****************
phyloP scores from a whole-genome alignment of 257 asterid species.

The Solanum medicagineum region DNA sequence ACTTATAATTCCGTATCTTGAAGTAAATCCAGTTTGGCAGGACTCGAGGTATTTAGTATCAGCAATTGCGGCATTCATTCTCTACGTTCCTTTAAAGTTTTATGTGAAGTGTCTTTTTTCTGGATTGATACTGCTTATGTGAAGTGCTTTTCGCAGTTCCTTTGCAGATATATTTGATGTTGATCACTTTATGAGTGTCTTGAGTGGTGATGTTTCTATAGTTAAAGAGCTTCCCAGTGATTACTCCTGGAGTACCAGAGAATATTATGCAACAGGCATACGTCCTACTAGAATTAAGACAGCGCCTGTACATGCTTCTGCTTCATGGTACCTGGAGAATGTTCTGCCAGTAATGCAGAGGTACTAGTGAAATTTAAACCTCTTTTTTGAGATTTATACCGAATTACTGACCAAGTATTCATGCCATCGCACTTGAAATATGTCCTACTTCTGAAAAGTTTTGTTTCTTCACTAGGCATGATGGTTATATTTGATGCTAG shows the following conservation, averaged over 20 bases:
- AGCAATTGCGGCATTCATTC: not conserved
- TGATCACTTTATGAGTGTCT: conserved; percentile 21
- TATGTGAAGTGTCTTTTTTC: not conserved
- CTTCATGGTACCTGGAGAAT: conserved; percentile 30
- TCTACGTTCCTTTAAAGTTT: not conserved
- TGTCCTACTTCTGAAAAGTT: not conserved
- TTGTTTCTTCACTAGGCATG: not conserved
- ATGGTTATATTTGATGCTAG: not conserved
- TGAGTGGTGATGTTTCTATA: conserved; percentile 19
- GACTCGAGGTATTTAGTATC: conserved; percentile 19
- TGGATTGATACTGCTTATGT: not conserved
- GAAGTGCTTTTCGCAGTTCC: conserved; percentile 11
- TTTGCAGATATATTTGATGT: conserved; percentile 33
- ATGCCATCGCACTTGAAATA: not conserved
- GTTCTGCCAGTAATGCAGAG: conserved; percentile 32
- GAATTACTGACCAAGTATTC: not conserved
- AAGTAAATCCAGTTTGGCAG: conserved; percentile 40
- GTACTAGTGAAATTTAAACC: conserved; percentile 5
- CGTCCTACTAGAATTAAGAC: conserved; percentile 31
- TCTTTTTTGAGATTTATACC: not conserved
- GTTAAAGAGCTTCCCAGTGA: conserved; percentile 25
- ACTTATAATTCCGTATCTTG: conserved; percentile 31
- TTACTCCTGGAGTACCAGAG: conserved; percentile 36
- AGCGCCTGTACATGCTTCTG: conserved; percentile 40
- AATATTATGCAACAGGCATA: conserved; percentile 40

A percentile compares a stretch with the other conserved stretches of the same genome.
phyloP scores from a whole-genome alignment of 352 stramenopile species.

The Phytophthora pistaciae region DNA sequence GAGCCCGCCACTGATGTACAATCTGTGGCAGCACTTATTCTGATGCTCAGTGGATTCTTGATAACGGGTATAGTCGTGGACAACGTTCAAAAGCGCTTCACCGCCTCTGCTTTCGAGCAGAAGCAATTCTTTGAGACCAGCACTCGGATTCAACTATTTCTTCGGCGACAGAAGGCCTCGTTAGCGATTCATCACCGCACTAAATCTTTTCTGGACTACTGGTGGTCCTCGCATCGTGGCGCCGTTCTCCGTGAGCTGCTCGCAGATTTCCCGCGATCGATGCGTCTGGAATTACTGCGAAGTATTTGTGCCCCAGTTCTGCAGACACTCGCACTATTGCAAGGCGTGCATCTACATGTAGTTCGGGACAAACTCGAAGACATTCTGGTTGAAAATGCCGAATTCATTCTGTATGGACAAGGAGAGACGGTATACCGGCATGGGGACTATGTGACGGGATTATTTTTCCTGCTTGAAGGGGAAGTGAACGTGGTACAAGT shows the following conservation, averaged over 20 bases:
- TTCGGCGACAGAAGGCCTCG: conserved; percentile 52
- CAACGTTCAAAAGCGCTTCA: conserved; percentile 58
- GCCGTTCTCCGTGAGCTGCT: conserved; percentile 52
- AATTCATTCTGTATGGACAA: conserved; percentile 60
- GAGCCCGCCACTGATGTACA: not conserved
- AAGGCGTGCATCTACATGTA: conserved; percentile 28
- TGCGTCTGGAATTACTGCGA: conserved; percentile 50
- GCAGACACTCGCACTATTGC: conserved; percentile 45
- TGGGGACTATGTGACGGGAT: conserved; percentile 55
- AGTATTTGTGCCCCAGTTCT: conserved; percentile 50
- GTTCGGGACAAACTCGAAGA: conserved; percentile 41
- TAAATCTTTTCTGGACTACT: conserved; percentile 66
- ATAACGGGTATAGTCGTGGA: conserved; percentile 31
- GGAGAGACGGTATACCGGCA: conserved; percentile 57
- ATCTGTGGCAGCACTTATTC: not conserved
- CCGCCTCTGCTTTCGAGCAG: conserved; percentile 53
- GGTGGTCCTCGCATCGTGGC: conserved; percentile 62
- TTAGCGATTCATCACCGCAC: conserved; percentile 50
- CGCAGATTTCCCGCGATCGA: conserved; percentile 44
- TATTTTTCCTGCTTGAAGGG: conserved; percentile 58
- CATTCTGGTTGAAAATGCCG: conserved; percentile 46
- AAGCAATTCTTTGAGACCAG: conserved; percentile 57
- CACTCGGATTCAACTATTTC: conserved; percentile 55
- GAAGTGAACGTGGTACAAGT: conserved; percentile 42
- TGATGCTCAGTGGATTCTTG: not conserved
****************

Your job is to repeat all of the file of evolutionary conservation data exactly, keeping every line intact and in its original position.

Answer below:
phyloP scores from a whole-genome alignment of 257 asterid species.

The Solanum medicagineum region DNA sequence ACTTATAATTCCGTATCTTGAAGTAAATCCAGTTTGGCAGGACTCGAGGTATTTAGTATCAGCAATTGCGGCATTCATTCTCTACGTTCCTTTAAAGTTTTATGTGAAGTGTCTTTTTTCTGGATTGATACTGCTTATGTGAAGTGCTTTTCGCAGTTCCTTTGCAGATATATTTGATGTTGATCACTTTATGAGTGTCTTGAGTGGTGATGTTTCTATAGTTAAAGAGCTTCCCAGTGATTACTCCTGGAGTACCAGAGAATATTATGCAACAGGCATACGTCCTACTAGAATTAAGACAGCGCCTGTACATGCTTCTGCTTCATGGTACCTGGAGAATGTTCTGCCAGTAATGCAGAGGTACTAGTGAAATTTAAACCTCTTTTTTGAGATTTATACCGAATTACTGACCAAGTATTCATGCCATCGCACTTGAAATATGTCCTACTTCTGAAAAGTTTTGTTTCTTCACTAGGCATGATGGTTATATTTGATGCTAG shows the following conservation, averaged over 20 bases:
- AGCAATTGCGGCATTCATTC: not conserved
- TGATCACTTTATGAGTGTCT: conserved; percentile 21
- TATGTGAAGTGTCTTTTTTC: not conserved
- CTTCATGGTACCTGGAGAAT: conserved; percentile 30
- TCTACGTTCCTTTAAAGTTT: not conserved
- TGTCCTACTTCTGAAAAGTT: not conserved
- TTGTTTCTTCACTAGGCATG: not conserved
- ATGGTTATATTTGATGCTAG: not conserved
- TGAGTGGTGATGTTTCTATA: conserved; percentile 19
- GACTCGAGGTATTTAGTATC: conserved; percentile 19
- TGGATTGATACTGCTTATGT: not conserved
- GAAGTGCTTTTCGCAGTTCC: conserved; percentile 11
- TTTGCAGATATATTTGATGT: conserved; percentile 33
- ATGCCATCGCACTTGAAATA: not conserved
- GTTCTGCCAGTAATGCAGAG: conserved; percentile 32
- GAATTACTGACCAAGTATTC: not conserved
- AAGTAAATCCAGTTTGGCAG: conserved; percentile 40
- GTACTAGTGAAATTTAAACC: conserved; percentile 5
- CGTCCTACTAGAATTAAGAC: conserved; percentile 31
- TCTTTTTTGAGATTTATACC: not conserved
- GTTAAAGAGCTTCCCAGTGA: conserved; percentile 25
- ACTTATAATTCCGTATCTTG: conserved; percentile 31
- TTACTCCTGGAGTACCAGAG: conserved; percentile 36
- AGCGCCTGTACATGCTTCTG: conserved; percentile 40
- AATATTATGCAACAGGCATA: conserved; percentile 40

A percentile compares a stretch with the other conserved stretches of the same genome.
phyloP scores from a whole-genome alignment of 352 stramenopile species.

The Phytophthora pistaciae region DNA sequence GAGCCCGCCACTGATGTACAATCTGTGGCAGCACTTATTCTGATGCTCAGTGGATTCTTGATAACGGGTATAGTCGTGGACAACGTTCAAAAGCGCTTCACCGCCTCTGCTTTCGAGCAGAAGCAATTCTTTGAGACCAGCACTCGGATTCAACTATTTCTTCGGCGACAGAAGGCCTCGTTAGCGATTCATCACCGCACTAAATCTTTTCTGGACTACTGGTGGTCCTCGCATCGTGGCGCCGTTCTCCGTGAGCTGCTCGCAGATTTCCCGCGATCGATGCGTCTGGAATTACTGCGAAGTATTTGTGCCCCAGTTCTGCAGACACTCGCACTATTGCAAGGCGTGCATCTACATGTAGTTCGGGACAAACTCGAAGACATTCTGGTTGAAAATGCCGAATTCATTCTGTATGGACAAGGAGAGACGGTATACCGGCATGGGGACTATGTGACGGGATTATTTTTCCTGCTTGAAGGGGAAGTGAACGTGGTACAAGT shows the following conservation, averaged over 20 bases:
- TTCGGCGACAGAAGGCCTCG: conserved; percentile 52
- CAACGTTCAAAAGCGCTTCA: conserved; percentile 58
- GCCGTTCTCCGTGAGCTGCT: conserved; percentile 52
- AATTCATTCTGTATGGACAA: conserved; percentile 60
- GAGCCCGCCACTGATGTACA: not conserved
- AAGGCGTGCATCTACATGTA: conserved; percentile 28
- TGCGTCTGGAATTACTGCGA: conserved; percentile 50
- GCAGACACTCGCACTATTGC: conserved; percentile 45
- TGGGGACTATGTGACGGGAT: conserved; percentile 55
- AGTATTTGTGCCCCAGTTCT: conserved; percentile 50
- GTTCGGGACAAACTCGAAGA: conserved; percentile 41
- TAAATCTTTTCTGGACTACT: conserved; percentile 66
- ATAACGGGTATAGTCGTGGA: conserved; percentile 31
- GGAGAGACGGTATACCGGCA: conserved; percentile 57
- ATCTGTGGCAGCACTTATTC: not conserved
- CCGCCTCTGCTTTCGAGCAG: conserved; percentile 53
- GGTGGTCCTCGCATCGTGGC: conserved; percentile 62
- TTAGCGATTCATCACCGCAC: conserved; percentile 50
- CGCAGATTTCCCGCGATCGA: conserved; percentile 44
- TATTTTTCCTGCTTGAAGGG: conserved; percentile 58
- CATTCTGGTTGAAAATGCCG: conserved; percentile 46
- AAGCAATTCTTTGAGACCAG: conserved; percentile 57
- CACTCGGATTCAACTATTTC: conserved; percentile 55
- GAAGTGAACGTGGTACAAGT: conserved; percentile 42
- TGATGCTCAGTGGATTCTTG: not conserved